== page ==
Strong evidence suggests that people who don’t find solid roots in the job market within a year or two have a particularly hard time righting themselves. In part, that’s because many of them become different—and damaged—people. Krysia Mossakowski, a sociologist at the University of Miami, has found that in young adults, long bouts of unemployment provoke long-lasting changes in behavior and mental health. “Some people say, ‘Oh, well, they’re young, they’re in and out of the workforce, so unemployment shouldn’t matter much psychologically,’” Mossakowski told me. “But that isn’t true.”...
Examining national longitudinal data, Mossakowski has found that people who were unemployed for long periods in their teens or early 20s are far more likely to develop a habit of heavy drinking (five or more drinks in one sitting) by the time they approach middle age. They are also more likely to develop depressive symptoms. Prior drinking behavior and psychological history do not explain these problems—they result from unemployment itself. And the problems are not limited to those who never find steady work; they show up quite strongly as well in people who are later working regularly.
Forty years ago, Glen Elder, a sociologist at the University of North Carolina and a pioneer in the field of “life course” studies, found a pronounced diffidence in elderly men (though not women) who had suffered hardship as 20- and 30-somethings during the Depression. Decades later, unlike peers who had been largely spared in the 1930s, these men came across, he told me, as “beaten and withdrawn—lacking ambition, direction, confidence in themselves.” Today in Japan, according to the Japan Productivity Center for Socio-Economic Development, workers who began their careers during the “lost decade” of the 1990s and are now in their 30s make up six out of every 10 cases of depression, stress, and work-related mental disabilities reported by employers.
A large and long-standing body of research shows that physical health tends to deteriorate during unemployment, most likely through a combination of fewer financial resources and a higher stress level. The most-recent research suggests that poor health is prevalent among the young, and endures for a lifetime. Till Von Wachter, an economist at Columbia University, and Daniel Sullivan, of the Federal Reserve Bank of Chicago, recently looked at the mortality rates of men who had lost their jobs in Pennsylvania in the 1970s and ’80s. They found that particularly among men in their 40s or 50s, mortality rates rose markedly soon after a layoff. But regardless of age, all men were left with an elevated risk of dying in each year following their episode of unemployment, for the rest of their lives. And so, the younger the worker, the more pronounced the effect on his lifespan: the lives of workers who had lost their job at 30, Von Wachter and Sullivan found, were shorter than those who had lost their job at 50 or 55—and more than a year and a half shorter than those who’d never lost their job at all.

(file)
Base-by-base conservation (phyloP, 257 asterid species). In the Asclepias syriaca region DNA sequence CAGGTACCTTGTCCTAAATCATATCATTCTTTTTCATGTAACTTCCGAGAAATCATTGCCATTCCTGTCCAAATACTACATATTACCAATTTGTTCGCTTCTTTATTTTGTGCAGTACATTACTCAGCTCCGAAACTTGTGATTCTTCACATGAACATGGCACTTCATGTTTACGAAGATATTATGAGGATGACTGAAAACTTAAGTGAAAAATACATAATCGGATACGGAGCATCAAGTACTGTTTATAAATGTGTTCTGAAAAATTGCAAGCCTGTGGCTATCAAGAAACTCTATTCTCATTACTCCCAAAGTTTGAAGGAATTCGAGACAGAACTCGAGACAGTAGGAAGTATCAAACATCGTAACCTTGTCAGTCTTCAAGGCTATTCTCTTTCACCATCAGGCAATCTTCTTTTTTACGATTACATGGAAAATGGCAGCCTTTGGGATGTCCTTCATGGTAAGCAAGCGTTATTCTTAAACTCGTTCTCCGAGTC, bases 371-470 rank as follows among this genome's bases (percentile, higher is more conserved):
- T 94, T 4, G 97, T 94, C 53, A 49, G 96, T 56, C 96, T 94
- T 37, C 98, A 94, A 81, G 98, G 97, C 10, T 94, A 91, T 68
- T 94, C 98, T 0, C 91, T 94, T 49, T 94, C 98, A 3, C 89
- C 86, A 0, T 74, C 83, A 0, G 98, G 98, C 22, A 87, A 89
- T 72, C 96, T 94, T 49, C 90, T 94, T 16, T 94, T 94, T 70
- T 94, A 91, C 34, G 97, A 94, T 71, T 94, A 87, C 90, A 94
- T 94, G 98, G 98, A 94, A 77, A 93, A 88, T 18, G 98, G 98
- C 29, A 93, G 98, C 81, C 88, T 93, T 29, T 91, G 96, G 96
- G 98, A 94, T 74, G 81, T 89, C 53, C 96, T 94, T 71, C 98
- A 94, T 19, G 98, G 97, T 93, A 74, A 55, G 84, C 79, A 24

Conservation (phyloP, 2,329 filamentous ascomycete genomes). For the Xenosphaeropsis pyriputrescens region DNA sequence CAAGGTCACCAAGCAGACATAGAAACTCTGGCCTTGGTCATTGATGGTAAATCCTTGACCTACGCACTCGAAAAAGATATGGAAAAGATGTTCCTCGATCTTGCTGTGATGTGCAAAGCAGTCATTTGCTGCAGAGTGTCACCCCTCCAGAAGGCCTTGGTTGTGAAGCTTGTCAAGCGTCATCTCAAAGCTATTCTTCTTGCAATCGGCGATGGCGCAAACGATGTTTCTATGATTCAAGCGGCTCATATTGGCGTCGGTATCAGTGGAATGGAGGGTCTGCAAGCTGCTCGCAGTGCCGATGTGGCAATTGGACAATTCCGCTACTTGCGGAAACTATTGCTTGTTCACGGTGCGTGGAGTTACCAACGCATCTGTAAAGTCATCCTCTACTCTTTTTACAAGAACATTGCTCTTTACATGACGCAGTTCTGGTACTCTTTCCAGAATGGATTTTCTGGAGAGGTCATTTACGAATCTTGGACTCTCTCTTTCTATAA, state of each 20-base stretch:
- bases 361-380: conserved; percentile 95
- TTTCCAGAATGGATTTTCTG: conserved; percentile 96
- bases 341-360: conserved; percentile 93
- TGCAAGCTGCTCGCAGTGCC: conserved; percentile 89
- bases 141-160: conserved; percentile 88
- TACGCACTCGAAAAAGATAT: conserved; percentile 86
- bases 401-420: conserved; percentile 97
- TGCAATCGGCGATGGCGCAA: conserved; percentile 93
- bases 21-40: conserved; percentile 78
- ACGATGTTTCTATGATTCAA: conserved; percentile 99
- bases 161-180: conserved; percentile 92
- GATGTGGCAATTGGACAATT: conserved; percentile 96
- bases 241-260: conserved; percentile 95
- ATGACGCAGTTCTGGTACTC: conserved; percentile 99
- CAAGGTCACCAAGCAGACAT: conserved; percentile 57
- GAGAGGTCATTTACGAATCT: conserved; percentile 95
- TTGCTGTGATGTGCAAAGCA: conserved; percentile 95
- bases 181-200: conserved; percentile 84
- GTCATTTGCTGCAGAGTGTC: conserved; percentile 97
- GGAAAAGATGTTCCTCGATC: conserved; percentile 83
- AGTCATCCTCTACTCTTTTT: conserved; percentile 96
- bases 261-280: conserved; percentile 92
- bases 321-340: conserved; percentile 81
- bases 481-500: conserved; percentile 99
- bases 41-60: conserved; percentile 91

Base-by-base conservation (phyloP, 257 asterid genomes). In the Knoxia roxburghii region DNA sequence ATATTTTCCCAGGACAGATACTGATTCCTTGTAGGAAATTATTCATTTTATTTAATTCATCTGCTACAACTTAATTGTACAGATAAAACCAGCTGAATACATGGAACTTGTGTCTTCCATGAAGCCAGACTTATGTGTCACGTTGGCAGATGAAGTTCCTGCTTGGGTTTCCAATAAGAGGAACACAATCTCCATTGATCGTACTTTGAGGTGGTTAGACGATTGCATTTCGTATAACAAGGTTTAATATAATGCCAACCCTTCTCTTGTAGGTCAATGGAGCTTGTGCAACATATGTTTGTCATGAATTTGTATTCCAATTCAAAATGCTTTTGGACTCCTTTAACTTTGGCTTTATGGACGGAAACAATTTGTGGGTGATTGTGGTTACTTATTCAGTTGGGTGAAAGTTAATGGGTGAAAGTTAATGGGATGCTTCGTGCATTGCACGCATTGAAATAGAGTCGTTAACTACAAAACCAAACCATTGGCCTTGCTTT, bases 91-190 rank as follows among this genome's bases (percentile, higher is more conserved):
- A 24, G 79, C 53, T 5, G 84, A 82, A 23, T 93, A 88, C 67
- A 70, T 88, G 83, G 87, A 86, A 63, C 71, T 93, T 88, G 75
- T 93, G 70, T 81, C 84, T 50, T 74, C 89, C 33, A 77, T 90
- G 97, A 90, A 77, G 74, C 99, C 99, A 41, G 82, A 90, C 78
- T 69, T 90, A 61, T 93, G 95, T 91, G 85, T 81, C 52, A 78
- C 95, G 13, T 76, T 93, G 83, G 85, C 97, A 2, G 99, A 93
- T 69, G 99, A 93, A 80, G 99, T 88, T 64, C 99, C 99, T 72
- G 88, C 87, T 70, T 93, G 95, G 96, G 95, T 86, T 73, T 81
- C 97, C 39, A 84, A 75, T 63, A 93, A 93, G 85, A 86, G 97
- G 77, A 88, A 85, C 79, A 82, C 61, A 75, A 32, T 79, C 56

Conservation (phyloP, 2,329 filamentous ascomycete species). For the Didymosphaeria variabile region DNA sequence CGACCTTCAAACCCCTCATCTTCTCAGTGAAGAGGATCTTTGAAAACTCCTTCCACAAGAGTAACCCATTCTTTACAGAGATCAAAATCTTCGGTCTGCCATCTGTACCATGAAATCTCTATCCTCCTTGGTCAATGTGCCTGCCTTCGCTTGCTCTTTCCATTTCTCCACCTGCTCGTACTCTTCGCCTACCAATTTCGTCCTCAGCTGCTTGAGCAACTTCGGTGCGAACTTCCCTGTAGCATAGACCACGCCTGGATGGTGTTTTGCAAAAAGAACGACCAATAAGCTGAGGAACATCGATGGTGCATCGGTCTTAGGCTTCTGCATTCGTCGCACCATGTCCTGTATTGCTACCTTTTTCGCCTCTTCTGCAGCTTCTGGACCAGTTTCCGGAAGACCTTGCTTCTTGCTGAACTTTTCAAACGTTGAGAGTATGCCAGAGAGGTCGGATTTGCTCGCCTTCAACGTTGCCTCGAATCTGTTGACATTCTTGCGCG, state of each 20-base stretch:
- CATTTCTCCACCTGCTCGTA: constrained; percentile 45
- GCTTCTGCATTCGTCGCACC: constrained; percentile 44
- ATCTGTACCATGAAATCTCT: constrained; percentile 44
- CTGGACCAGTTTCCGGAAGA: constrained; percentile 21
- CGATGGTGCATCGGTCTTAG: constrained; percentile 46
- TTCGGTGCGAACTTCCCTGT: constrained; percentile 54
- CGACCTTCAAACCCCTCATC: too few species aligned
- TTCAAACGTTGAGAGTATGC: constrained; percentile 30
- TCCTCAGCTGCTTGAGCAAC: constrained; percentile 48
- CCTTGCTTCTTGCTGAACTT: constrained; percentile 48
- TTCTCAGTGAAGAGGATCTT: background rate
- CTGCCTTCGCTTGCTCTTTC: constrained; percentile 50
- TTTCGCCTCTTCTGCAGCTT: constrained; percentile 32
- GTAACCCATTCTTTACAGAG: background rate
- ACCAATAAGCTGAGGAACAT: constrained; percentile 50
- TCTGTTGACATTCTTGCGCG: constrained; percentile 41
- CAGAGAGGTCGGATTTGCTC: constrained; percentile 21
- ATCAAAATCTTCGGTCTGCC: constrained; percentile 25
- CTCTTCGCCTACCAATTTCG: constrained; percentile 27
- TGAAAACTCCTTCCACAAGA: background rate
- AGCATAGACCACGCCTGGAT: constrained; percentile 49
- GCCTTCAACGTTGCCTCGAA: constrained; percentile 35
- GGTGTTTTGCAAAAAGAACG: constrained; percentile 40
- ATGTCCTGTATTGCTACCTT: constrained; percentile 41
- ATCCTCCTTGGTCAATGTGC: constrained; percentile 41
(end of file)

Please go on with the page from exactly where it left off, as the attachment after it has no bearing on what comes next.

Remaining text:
In his 1996 book, When Work Disappears, the Harvard sociologist William Julius Wilson connected the loss of jobs from inner cities in the 1970s to the many social ills that cropped up after that. “The consequences of high neighborhood joblessness,” he wrote, are more devastating than those of high neighborhood poverty. A neighborhood in which people are poor but employed is different from a neighborhood in which many people are poor and jobless. Many of today’s problems in the inner-city ghetto neighborhoods—crime, family dissolution, welfare, low levels of social organization, and so on—are fundamentally a consequence of the disappearance of work....
In the mid-20th century, most urban black men were employed, many of them in manufacturing. But beginning in the 1970s, as factories moved out of the cities or closed altogether, male unemployment began rising sharply. Between 1973 and 1987, the percentage of black men in their 20s working in manufacturing fell from roughly 37.5 percent to 20 percent. As inner cities shed manufacturing jobs, men who lived there, particularly those with limited education, had a hard time making the switch to service jobs. Service jobs and office work of course require different interpersonal skills and different standards of self-presentation from those that blue-collar work demands, and movement from one sector to the other can be jarring. What’s more, Wilson’s research shows, downwardly mobile black men often resented the new work they could find, and displayed less flexibility on the job than, for instance, first-generation immigrant workers. As a result, employers began to prefer hiring women and immigrants, and a vicious cycle of resentment, discrimination, and joblessness set in.
It remains to be seen whether larger swaths of the country, as male joblessness persists, will eventually come to resemble the inner cities of the 1970s and ’80s. In any case, one of the great catastrophes of the past decade, and in particular of this recession, is the slippage of today’s inner cities back toward the depths of those brutal years. Urban minorities tend to be among the first fired in a recession, and the last rehired in a recovery. Overall, black unemployment stood at 15.6 percent in November; among Hispanics, that figure was 12.7 percent. Even in New York City, where the financial sector, which employs relatively few blacks, has shed tens of thousands of jobs, unemployment has increased much faster among blacks than it has among whites.